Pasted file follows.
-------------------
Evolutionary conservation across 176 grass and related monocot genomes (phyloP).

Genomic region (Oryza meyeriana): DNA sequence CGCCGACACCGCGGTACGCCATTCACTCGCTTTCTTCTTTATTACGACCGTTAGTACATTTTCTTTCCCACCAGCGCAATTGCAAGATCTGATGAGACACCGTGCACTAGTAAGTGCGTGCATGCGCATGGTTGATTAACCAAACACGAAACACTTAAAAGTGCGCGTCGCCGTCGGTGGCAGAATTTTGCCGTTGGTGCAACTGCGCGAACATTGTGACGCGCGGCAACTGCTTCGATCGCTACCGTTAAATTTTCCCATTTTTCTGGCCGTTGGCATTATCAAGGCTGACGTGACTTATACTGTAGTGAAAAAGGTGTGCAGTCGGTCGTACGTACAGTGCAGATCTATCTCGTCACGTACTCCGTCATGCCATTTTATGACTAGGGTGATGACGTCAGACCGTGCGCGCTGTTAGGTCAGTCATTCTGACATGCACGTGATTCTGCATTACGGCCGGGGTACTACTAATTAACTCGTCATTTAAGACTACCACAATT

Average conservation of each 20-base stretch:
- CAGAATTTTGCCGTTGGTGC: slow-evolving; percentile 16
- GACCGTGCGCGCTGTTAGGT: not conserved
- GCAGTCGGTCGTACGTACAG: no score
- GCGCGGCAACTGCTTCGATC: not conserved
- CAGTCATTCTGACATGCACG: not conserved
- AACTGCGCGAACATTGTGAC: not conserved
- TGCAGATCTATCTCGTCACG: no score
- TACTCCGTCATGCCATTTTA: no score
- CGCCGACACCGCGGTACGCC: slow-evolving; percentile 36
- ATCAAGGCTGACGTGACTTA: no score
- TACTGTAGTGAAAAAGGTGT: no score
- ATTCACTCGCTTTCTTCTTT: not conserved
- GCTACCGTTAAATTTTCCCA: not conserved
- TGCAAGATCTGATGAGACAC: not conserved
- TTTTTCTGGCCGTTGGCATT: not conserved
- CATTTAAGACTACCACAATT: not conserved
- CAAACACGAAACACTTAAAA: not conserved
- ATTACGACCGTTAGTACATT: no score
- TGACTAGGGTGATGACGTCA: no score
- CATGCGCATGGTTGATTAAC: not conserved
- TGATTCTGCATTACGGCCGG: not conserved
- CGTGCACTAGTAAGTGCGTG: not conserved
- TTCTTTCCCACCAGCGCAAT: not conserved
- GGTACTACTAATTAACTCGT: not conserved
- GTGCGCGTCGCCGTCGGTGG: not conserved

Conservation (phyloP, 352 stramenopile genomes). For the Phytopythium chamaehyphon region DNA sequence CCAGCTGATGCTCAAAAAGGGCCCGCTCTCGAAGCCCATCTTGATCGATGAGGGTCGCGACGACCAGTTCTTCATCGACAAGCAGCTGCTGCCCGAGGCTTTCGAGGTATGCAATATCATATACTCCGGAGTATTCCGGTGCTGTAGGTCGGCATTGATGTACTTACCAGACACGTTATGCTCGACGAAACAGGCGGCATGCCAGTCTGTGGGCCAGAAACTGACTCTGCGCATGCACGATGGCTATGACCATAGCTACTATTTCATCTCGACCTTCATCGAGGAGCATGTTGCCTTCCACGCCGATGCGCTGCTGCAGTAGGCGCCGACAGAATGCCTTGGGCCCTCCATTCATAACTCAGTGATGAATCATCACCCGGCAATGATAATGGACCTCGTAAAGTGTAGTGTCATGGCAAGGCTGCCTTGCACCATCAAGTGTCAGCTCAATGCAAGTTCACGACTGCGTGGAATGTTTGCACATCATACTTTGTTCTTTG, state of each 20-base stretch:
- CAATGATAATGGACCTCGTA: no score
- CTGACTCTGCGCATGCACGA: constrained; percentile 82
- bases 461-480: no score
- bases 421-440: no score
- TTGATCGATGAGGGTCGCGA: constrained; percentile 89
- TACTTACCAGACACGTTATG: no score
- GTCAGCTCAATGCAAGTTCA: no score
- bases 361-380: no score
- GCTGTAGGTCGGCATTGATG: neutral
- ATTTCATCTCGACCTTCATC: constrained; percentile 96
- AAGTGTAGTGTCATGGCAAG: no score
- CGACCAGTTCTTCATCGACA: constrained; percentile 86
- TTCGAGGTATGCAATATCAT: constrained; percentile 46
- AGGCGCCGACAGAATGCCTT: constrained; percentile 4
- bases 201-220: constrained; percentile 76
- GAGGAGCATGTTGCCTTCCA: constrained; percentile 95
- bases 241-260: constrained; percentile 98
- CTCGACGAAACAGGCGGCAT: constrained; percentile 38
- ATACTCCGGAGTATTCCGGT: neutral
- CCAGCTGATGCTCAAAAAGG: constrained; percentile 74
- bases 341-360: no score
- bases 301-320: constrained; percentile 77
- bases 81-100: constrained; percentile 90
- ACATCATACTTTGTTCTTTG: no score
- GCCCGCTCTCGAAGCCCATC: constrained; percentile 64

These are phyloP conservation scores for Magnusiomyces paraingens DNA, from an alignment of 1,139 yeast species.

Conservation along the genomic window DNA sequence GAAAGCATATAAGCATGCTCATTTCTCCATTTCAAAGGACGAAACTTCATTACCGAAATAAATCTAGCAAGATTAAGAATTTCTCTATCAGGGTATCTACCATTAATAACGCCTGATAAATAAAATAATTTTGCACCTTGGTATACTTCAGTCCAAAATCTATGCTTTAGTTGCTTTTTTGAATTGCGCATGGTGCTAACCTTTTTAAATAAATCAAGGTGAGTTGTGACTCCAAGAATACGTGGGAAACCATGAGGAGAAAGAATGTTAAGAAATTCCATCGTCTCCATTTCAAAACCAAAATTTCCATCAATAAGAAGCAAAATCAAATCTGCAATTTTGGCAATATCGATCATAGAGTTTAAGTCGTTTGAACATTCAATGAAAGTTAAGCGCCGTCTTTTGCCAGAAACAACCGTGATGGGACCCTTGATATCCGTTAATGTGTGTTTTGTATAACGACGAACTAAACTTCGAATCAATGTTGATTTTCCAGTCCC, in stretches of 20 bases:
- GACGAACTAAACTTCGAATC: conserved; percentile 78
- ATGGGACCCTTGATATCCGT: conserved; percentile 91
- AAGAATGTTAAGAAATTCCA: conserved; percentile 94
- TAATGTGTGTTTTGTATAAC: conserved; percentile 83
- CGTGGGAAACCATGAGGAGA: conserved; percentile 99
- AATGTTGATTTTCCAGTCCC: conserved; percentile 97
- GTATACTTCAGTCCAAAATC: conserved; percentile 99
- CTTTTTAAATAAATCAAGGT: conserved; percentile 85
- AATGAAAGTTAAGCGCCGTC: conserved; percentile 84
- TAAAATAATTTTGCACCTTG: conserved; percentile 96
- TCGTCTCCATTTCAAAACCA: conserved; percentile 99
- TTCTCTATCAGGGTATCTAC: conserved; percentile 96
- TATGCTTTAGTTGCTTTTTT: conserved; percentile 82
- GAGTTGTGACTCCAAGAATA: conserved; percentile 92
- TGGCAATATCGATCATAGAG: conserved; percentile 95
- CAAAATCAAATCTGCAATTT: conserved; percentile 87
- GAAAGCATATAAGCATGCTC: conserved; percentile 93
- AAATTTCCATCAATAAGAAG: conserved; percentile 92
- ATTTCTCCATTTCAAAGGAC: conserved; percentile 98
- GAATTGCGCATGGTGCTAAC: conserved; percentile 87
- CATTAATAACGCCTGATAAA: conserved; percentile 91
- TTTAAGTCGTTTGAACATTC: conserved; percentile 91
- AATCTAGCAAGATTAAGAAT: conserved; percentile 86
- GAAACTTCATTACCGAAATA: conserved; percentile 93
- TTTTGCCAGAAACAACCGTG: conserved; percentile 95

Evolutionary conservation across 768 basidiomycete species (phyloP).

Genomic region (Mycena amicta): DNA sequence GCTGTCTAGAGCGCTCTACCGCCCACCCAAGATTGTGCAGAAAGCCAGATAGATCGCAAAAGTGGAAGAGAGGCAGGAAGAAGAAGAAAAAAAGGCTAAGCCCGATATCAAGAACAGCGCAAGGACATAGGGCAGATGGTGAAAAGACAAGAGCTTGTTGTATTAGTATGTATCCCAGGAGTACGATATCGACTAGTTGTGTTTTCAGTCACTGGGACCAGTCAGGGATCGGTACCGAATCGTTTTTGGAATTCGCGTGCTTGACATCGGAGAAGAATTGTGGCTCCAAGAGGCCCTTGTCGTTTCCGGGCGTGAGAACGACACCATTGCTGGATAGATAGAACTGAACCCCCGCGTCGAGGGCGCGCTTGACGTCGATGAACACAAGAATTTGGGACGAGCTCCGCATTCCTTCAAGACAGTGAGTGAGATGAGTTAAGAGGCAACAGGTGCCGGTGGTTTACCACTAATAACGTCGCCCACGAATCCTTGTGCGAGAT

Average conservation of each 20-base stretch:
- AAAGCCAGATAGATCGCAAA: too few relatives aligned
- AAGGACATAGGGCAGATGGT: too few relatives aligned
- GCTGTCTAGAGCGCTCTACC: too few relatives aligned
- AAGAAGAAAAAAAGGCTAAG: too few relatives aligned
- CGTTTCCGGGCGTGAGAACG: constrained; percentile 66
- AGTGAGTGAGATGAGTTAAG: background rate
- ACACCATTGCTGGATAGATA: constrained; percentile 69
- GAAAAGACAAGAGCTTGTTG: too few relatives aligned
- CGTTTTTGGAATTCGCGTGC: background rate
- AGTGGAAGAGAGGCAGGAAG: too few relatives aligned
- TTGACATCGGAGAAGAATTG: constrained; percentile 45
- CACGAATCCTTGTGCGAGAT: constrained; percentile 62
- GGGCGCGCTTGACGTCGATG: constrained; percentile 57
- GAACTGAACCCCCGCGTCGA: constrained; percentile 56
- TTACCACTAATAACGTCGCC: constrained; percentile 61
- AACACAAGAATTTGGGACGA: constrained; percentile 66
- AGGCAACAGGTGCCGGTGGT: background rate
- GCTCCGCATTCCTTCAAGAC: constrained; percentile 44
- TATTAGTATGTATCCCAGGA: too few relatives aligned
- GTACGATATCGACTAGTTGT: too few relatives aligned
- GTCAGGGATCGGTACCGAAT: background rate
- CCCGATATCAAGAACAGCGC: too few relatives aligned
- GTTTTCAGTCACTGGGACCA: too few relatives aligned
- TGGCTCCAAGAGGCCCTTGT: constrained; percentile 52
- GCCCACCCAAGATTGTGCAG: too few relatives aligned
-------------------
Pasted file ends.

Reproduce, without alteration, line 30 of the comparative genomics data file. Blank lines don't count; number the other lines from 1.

- CAATGATAATGGACCTCGTA: no score